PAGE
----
Justice and Intent

When discussing the topic of justice, besides the element of the event of offence, another element is typically intent. In this case, a father inadvertently left an infant in his car. He was supposed to drop the child off at daycare but forget and instead drove directly to work. The temperatures were hot, and this contributed to the death of the child. Upon discovering this, the father suicided.

I have copied the story below in full, as these things have been known to go missing every now and again.

A Virginia father died by an apparent suicide after finding his child dead inside his hot car, authorities said.

It appears the father accidentally left the 18-month-old in the car for at least three hours on Tuesday, leading to the child’s death, Lt. Col. Christopher Hensley of the Chesterfield Police Department said at a news conference.

When the child didn’t arrive at daycare, the father apparently realized the toddler was in his car, Hensley said.

Around noon, family members called police to report that the father was talking about dying by suicide in the woods behind his house. The father was the only person home at the time, Hensley said.

Responding officers found the car in the driveway with an open door and an empty child seat, Hensley said.

Officers went into the home where they found the dead 18-month-old, he said.

As officers continued to check the perimeter, they found the father dead in the woods from an apparent gunshot wound, he said.

Hensley called it a “horrible tragedy on so many levels.”

This marks the eighth child to die from a hot car this year, according to national nonprofit KidsAndCars.org. More than 1,000 kids have died from hot cars since 1990, the organization said.

Click here for tips on how to keep children safe from hot cars this summer.

ABC News

An interest of mine is justice, hence this post. I’ll get to that, but there is also a narrative of social priorities to extract from here, too.

The first is that we live in a society where 18-month-olds almost need to be separated from their family. Of course, the privileged can defend that they have sitters or au pairs or nannies. In the past, there were extended families and Clinton’s Village. Each has its plusses and minuses. I am not a fan of the idea of women serving as baby factories, pumping out babies and serving their plight as wage slaves, but that’s not my call. I also understand that raising children is not the most mentally stimulating activity, but that’s beside the point.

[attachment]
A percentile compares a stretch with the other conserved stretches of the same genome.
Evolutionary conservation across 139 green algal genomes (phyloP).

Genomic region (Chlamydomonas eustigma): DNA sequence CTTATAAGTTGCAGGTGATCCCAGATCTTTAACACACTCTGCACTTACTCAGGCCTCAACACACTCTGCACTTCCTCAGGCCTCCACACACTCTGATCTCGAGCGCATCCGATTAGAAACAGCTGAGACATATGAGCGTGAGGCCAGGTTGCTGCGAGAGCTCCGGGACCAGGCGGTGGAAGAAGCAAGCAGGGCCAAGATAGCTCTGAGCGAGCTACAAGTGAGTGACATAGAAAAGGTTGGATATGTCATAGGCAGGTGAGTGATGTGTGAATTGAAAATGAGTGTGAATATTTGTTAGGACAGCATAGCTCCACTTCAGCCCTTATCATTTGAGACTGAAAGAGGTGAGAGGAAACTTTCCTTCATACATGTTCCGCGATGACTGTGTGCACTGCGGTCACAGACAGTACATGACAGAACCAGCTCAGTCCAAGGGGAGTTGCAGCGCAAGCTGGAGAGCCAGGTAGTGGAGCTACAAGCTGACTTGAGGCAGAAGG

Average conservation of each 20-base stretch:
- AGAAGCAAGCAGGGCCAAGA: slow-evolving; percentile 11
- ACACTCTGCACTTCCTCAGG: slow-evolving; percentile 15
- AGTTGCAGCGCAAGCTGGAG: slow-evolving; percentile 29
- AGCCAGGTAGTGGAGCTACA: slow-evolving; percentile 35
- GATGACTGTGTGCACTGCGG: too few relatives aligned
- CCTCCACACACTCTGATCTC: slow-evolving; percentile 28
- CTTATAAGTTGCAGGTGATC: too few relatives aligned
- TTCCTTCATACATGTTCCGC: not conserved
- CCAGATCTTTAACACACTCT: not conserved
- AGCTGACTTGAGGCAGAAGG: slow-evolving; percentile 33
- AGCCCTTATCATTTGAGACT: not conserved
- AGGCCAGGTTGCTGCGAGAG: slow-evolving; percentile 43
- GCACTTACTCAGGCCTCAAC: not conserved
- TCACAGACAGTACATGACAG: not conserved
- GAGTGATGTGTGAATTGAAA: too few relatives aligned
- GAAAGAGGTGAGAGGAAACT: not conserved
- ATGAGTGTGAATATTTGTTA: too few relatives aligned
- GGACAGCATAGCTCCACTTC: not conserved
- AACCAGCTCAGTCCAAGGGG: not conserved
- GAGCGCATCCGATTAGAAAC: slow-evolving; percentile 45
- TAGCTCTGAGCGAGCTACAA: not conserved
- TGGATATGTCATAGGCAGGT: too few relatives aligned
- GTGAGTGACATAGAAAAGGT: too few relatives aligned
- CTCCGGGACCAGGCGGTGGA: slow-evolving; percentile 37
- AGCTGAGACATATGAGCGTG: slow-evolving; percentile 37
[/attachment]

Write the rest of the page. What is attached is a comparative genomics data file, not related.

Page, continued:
In this case, the father was more focused on getting to work than the welfare of his child. And given the outcome, it’s obvious that he had feelings for the child—although perhaps it was more the fear of the repercussions of being blamed. One can’t know for sure, but I’ll opt for the charitable rendition.

Let’s return to justice. Justice is the sense that one gets one’s just desert, but what is just and what is desert? In the artificial form of justice purportedly practised by lawyers and jurists, this man would not likely be held responsible for legal reasons without even having to plumb the depths of philosophical reasons.

It’s been said that karma operates with three levers:
intent, action, and reflection.

In this case, intent appears to be absent and reflection seems to be apparent in the outcome. The action was the lost life of an infant, a human life. Equally weighted, he’d be one step back and two steps forward, so his register would not be in the black. But this is not how he judged himself.

Even given the karmic model, it’s easy to imagine the reactions. As easy as it is for me to sit back behind my keyboard and be dispassionate, I can imagine the mother not being so reserved. Humans are blame-machines. I’ve been spending the past three or four months researching this topic peripherally with a focus on human agency, but in a reductionist model, humans seem to need to blame. And if there is no object, they have no qualms about making one up. Humans are good storytellers—more so, story-receivers—, but let’s not get distracted. He knew he would be blamed. Not least of all, he blamed himself.

Although I don’t subscribe to the notion of self—or even of intent—, it seems obvious that this father did. I can’t imagine how I’d feel if this were me—and I don’t want to try. But let’s not lose sight of the complicity of society that forces humans to make a choice between family and survival.